There are some obvious dressing decisions that are not only a bad idea but likely prohibited by court rules. Things not to do in any court, no matter what county you're in are:

  • Don't ever wear shorts
  • No excessive jewelry
  • Clothing with inappropriate wording
  • Exposed mid-drifts
  • No sagging pants
  • Excessive cleavage
  • No mini-skirts or short dresses
  • Tights or "yoga pants" without additional outer covering
  • Exposed under garments

Here is the official code for for Davidson County Courts and you can use it as a guideline for any court in Tennessee, even if their particular codes aren't published. My advice to clients is to "wear your best" and never wear anything on the above list. Alot of us use our clothing and accessories to express ourselves. Court is not the place to do that with any type of dramatic flair. A suit and tie or dress with heels are not required, but if a client has an appropriate outfit and feels comfortable in them, then they are perfectly fine. It's not a good idea for the client to dress in a way that is completely foreign to them as they look out of place and unnatural. It is always safe to wear khaki's and long sleeve (pressed) shirt or a nice blouse with slacks.

The point of proper dress is to show that you take the matter in court seriously. If the court or the prosecutors think you are not taking the matter seriously, they might well take it upon themselves to make sure you take your court appearance more seriously in the future! One the other hand, if your dress conveys you understand the serious of a criminal accusation, the same judge or prosecutor might well think the point of the prosecution has been accomplished, allowing a dismissal or lowered penalty.

Wear your best but never wear stupid. The best criminal defense lawyer's will discuss and advise their clients in this matter. We always do so with our clients and, if you're attorney hasn't talked to you about the subject, be sure and ask them before court.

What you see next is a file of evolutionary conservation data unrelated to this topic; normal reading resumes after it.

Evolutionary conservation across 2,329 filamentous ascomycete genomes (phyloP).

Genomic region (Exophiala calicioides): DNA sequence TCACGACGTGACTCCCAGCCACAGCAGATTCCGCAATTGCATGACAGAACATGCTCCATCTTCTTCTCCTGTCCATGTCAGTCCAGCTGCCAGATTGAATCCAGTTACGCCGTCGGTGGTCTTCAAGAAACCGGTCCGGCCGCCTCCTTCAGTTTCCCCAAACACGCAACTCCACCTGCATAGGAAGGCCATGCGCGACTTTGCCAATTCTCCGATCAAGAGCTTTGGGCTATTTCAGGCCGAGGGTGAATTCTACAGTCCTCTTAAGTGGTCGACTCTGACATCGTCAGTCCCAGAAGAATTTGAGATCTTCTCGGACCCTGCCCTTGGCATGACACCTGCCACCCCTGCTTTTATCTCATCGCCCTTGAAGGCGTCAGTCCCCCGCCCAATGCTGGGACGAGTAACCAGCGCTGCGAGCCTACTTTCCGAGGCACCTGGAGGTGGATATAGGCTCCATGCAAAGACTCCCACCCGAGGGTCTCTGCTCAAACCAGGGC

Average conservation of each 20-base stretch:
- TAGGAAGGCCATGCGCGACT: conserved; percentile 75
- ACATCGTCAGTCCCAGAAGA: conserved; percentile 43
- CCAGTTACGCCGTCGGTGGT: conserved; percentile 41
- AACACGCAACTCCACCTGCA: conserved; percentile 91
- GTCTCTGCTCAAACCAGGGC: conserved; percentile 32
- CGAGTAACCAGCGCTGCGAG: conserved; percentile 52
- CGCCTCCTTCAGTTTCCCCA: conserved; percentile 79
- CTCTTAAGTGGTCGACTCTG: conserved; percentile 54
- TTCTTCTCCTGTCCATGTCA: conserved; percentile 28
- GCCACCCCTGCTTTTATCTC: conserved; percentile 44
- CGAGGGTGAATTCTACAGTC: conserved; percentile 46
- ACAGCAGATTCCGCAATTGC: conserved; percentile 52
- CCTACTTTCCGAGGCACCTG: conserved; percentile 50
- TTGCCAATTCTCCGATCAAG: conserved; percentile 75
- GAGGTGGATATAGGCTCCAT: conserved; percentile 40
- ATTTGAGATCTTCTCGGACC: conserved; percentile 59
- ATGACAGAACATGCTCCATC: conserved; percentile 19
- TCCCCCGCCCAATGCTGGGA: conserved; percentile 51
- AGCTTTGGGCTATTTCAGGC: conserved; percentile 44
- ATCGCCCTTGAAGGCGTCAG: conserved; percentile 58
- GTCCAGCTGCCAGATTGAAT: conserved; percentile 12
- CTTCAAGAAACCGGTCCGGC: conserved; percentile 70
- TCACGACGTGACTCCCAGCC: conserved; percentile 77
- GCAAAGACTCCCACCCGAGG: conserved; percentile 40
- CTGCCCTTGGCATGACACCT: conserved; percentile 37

In the defense of the citizen accused,

Frank Lannom

Read More You've been charged with a crime and now you need to find the best attorney available to help you protect your rights and preserve your freedom. It can be a daunting task to hire the lawyer best able to serve your legal needs.  Don’t be intimidated because there are actually many tools available for you to choose an attorney who will be a good fit for you and your case.

Get a personal referral.  Ask around your circle of friends and family, have they had experience with an attorney and was it good or bad?  Of course, sometimes the nature of your case is personal and you may not want to discuss the details with people you know.  That’s where searching online can be useful.  You can look at online review sites like AVVO or Yelp to see what people say about an attorney, good or bad.  Sites like AVVO will also have a synopsis of the lawyer’s practice, case results, years of experience and if they’ve ever been disciplined by the Bar Association.  When in doubt, you can always ask Google, “who is the best (type of case) lawyer in (your town/state)?”. You shouldn’t base your decision on any single one of these items, but they can be used to piece together a picture of your potential attorney.